I was smiling wryly as I circled to jump fence 19, which she did without a moment’s worry. Even the commentator said, at first, that she thought we’d gone the long route… but the Fence Judges quite rightly thought that I had intended to go straight, so 20 penalties it was. Infuriating, but at least it wasn’t on a day when we’d led the dressage (which is Eventing All Over). We weren’t going to get a rosette anyway. Also, it was better than having a misunderstanding in the other direction and both ending up on the floor for our errors!
She jumped the last 2 perfectly and finished very pleased with herself. I was of course kicking myself for not riding more protectively at those 2 simple logs, but so it goes. One moment’s total trust at exactly the moment she needed to stay straight and NOT drift right!

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Wheeeeeee!

But I had to be happy with how she had felt for every other second of the round. I really couldn’t fault her, anywhere at all. She’d been an absolute pleasure to ride and made it feel incredibly easy. Definitely ready for the step up… how I wish it was the middle of the season now! The photos show a much better style over the fences, jumping in better relaxation rather than braced. Mission, in that respect, starting to be accomplished…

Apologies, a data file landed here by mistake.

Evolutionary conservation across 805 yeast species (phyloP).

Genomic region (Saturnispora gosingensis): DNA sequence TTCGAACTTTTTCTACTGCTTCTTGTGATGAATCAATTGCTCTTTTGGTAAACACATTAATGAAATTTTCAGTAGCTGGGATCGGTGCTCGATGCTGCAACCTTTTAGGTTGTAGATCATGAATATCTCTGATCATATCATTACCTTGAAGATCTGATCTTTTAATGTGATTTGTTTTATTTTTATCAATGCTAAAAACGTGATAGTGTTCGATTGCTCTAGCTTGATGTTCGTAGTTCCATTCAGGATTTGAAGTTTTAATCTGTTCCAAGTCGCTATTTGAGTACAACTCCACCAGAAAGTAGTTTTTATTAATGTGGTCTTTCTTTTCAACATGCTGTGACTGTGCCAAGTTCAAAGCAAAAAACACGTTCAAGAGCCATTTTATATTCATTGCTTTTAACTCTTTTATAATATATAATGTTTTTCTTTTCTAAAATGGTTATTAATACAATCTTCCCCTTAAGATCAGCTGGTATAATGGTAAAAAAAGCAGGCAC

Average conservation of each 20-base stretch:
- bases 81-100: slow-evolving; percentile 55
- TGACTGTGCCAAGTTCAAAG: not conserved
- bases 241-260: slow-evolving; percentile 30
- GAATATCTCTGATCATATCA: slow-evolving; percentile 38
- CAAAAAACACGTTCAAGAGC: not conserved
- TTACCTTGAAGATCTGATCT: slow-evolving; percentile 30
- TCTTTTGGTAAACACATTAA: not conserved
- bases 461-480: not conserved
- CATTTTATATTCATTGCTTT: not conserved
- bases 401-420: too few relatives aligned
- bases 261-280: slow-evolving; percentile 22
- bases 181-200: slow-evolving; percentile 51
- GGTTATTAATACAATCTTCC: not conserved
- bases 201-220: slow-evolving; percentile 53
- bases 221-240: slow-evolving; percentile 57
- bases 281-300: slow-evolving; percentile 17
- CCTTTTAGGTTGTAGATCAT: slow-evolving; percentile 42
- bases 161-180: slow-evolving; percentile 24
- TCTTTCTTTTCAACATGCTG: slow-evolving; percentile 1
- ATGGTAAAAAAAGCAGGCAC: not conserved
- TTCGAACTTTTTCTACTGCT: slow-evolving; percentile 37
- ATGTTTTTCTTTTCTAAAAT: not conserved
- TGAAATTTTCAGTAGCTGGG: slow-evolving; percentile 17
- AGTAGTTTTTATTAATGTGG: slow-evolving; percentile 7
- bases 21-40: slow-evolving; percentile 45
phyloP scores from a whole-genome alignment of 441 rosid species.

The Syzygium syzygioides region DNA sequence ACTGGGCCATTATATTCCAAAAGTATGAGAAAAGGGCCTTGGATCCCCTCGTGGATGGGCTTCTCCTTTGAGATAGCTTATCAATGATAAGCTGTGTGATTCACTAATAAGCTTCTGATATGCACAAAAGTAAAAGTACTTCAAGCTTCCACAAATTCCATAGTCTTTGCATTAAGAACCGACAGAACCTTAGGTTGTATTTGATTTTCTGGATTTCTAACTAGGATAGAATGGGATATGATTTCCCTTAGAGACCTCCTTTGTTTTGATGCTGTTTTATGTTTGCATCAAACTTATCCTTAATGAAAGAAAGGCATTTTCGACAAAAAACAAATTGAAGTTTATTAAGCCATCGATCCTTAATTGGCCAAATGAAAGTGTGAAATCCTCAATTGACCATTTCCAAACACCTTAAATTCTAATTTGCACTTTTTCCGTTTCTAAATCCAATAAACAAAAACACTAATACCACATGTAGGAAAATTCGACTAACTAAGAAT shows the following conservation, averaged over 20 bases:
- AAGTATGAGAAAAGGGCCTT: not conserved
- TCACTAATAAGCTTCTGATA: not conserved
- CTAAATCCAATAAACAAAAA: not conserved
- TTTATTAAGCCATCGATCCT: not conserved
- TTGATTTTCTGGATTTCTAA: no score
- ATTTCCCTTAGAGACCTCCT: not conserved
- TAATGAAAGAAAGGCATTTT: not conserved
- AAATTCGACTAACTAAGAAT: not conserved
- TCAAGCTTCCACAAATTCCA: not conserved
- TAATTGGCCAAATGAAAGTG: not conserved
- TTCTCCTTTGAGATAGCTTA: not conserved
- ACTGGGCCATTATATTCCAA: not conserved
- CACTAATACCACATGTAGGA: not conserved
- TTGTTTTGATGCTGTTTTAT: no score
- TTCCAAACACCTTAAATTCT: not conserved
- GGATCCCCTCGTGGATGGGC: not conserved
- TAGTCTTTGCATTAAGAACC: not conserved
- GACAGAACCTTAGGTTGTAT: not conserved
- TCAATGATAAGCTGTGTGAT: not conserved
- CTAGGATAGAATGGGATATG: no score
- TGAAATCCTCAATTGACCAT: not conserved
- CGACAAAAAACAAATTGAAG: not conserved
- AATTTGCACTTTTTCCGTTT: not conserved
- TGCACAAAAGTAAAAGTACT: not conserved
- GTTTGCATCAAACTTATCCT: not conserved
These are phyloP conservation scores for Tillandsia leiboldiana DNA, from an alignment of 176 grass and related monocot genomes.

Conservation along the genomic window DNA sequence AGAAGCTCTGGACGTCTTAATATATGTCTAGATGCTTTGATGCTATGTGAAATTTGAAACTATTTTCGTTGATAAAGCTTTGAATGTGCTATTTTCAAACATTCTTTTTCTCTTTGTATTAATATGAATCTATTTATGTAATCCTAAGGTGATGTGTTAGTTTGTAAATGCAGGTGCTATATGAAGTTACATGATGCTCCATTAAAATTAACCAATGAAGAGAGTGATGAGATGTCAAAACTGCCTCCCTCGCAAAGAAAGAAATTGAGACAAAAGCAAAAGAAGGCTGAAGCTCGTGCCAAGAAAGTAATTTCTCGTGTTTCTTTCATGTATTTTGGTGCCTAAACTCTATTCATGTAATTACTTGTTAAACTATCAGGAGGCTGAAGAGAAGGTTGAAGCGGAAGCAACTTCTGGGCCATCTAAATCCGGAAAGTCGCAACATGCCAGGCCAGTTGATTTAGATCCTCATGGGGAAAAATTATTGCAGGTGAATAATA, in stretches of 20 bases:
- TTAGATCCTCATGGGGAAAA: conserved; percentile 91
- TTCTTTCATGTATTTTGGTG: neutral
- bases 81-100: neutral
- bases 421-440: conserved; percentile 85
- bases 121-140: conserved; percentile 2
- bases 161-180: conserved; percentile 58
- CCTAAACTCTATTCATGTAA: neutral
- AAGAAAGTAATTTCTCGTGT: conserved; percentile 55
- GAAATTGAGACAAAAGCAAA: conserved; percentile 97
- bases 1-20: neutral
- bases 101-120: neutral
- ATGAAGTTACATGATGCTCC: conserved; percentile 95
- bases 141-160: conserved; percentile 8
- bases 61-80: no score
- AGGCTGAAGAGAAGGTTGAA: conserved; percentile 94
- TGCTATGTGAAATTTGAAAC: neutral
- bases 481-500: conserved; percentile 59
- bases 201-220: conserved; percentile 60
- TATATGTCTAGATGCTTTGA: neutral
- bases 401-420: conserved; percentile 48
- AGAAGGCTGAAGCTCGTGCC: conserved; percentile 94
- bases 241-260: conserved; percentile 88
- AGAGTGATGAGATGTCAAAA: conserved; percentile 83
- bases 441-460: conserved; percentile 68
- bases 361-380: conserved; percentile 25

So, since she has had a very light year, she’ll be staying in work and we’ll try to get a lot more arena experience, to come out next season with all guns blazing, hopefully totally secure on the flat, and with even better style over the fences. Loads to work on, but loads to be very happy about, in spite of the rather forgettable scores on the doors this year. I haven’t lost my faith that she WILL go on to bigger and better things!
Thanks for reading this marathon, to anyone who got this far.

And a genuinely HUGE thank you to everyone who has helped this year… my lovely boyfriend for photos, videos, and patient pole-raising and occasional pole-picking at home, my lovely sponsor The Herbal Horse, for the magical Calmer that makes her sane, Equidgel for their fantastic products, and my friends who gave advice and encouragement (sometimes of the pointy-boot variety) when I needed it. Next season we intend to do a lot better to reward you!

 

Photos and videos by James Trembecki apart from 3 Pro prints taken at Norton Disney, paid for and used with permission, by Julia Shearwood photography.

About the author

Kerry